That statement doesn't seem to be accurate no matter what conception we take of human nature or of what constitutes being young.<br />
In terms of human nature we can either say that you are born good/bad or that you become good/bad somehow. I assume no one will want to take the former view as no one will want to claim a newborn is automatically bad (and this is not a reasonable view of morality, so let us dismiss that). So let us assume that in moral terms we are born as blank slates, neither good nor bad. Then determining whether only the good die young will be determined on when we become capable of moral choices and what constitutes "young".<br />
Given that most children are physiologically incapable of abstract thought before the age of about 12, I would say that there is no meaningful moral responsibility before that age. The child may behave well, but not for the sake of being good in itself, rather for the sake of avoiding punishment or for garnering reward. If young only refers to children before the age of 12, then I would claim that the statement is false because such children would be incapable of meaningful moral choices and therefore it would be unfair to evaluate them as good or bad children in a moral way. If we mean good, as in obedient, then perhaps, but surely some disobedient children also die, in which case the statement is also false.<br />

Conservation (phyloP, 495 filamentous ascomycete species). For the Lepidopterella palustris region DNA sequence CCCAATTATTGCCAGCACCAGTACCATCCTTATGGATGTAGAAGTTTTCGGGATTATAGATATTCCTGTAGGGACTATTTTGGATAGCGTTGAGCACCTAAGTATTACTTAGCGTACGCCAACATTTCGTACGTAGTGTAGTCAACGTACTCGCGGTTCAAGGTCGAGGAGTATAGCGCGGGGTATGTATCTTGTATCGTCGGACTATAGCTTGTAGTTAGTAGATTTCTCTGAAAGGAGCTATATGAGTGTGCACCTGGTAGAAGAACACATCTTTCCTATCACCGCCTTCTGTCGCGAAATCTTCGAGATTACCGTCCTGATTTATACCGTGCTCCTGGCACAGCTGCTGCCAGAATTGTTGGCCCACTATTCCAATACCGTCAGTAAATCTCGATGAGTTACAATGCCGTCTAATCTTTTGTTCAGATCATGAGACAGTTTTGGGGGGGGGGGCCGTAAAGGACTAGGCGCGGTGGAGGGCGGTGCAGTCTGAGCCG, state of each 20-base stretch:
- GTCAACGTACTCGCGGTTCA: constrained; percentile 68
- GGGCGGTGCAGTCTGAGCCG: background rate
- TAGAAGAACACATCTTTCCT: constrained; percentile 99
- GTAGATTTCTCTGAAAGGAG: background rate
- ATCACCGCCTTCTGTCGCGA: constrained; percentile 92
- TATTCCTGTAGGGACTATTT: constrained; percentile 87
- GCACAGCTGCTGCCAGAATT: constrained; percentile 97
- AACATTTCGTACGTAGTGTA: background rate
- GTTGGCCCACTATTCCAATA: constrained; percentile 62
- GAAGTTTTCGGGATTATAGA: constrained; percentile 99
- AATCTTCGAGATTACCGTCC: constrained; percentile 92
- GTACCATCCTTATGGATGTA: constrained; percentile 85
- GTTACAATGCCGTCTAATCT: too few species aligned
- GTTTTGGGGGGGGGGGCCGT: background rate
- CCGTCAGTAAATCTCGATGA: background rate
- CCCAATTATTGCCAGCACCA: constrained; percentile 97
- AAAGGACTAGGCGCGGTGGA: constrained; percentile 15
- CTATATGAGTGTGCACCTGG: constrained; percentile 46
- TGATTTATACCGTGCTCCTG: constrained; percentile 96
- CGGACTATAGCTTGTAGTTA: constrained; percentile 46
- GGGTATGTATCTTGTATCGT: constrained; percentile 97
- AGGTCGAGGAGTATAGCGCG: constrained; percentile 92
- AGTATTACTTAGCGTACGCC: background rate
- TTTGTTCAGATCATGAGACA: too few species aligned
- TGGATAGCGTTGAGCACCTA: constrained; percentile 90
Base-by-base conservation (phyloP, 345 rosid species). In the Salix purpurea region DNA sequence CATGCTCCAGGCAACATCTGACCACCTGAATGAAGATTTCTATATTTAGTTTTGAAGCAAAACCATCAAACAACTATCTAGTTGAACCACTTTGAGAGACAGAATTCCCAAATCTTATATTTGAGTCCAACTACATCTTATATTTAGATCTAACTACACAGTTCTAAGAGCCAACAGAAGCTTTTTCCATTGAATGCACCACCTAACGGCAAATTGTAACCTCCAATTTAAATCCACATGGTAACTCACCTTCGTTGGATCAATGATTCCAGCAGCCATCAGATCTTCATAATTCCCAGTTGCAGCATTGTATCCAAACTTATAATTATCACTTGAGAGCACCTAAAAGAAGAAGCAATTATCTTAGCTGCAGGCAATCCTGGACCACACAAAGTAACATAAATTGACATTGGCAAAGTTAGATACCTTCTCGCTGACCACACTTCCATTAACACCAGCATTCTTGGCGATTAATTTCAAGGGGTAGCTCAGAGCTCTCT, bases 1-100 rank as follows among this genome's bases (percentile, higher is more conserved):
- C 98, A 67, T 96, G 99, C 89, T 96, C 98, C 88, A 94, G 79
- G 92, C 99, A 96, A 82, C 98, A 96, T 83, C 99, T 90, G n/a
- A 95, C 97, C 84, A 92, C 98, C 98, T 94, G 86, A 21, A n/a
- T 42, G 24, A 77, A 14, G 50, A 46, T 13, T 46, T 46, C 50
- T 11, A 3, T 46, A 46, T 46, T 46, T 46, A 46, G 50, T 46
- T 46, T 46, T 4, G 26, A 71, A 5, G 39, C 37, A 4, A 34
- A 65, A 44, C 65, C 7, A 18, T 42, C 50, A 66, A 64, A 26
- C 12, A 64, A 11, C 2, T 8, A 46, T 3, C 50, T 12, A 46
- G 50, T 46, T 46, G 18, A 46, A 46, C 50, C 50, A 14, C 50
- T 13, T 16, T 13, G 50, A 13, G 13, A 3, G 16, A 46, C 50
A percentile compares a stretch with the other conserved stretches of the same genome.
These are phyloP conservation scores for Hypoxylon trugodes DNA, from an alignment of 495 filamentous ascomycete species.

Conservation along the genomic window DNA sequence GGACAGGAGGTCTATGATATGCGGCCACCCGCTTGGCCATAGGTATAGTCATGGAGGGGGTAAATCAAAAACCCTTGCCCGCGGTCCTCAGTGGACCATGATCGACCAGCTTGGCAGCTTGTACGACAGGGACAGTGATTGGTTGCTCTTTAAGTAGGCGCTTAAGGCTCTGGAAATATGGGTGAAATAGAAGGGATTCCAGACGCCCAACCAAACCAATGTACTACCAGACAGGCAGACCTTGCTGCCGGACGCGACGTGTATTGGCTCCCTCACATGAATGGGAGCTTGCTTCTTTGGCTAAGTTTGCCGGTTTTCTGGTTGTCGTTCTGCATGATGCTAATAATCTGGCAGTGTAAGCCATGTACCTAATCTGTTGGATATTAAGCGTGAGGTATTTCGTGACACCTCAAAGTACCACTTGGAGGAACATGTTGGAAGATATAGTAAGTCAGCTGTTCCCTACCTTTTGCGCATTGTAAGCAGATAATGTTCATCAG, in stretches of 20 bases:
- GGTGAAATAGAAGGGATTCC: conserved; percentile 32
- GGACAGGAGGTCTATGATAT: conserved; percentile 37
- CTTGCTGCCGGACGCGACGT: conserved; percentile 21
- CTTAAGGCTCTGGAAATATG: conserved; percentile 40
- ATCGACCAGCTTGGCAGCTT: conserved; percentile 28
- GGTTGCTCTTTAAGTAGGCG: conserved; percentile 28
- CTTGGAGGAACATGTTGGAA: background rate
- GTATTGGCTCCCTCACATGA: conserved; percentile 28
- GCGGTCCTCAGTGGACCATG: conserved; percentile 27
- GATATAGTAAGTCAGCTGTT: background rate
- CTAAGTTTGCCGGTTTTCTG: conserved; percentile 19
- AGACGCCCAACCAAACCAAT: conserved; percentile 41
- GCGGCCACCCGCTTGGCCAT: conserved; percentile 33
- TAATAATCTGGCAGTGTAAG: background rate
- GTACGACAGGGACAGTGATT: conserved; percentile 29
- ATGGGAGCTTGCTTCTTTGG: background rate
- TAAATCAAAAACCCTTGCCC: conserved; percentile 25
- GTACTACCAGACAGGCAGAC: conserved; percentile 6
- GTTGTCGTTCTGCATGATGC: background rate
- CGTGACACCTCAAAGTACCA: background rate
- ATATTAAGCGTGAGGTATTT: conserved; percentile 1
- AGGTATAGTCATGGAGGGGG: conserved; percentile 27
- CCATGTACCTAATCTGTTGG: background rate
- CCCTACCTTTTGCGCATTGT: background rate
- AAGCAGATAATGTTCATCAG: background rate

In any case, I do not think young refers to such an exclusive group. When we think of someone who dies young, we think of someone who dies not only before their expected time, but long before their expected time but not necessarily a young child - usually in their teens or twenties. If we take this definition, then many people who die during this time period (even taking just teenagers) are at least fail to qualify as "the good" (I would argue that to count as being "good" one must not only abstain from morally wrong acts, one must also participate in morally good acts; not being a murderer =/= good person) and some are definitely bad. And here we can speak of moral goodness and badness as such people are capable of making moral decisions.<br />
So no, not only the good die young. It would be nice if this was true, but it isn't. Good people, bad people, and morally ambiguous people die at all ages.
I think it comes from the time when people's lives were in regular danger. The good would help others, risk their lives to save people, ride valiantly into battle for king, country, president or freedom, whilst the bad would always let the good go first, and concentrate on saving their own necks.<br />
Only the good put themselves out for others, and so have SO many more chances to die.
For our sake I truly hope that is a myth.
yes. been there done that
You and I are still alive, so drawn your own conclusions....
the lucky die young
No, I am still alive and I'm old...lol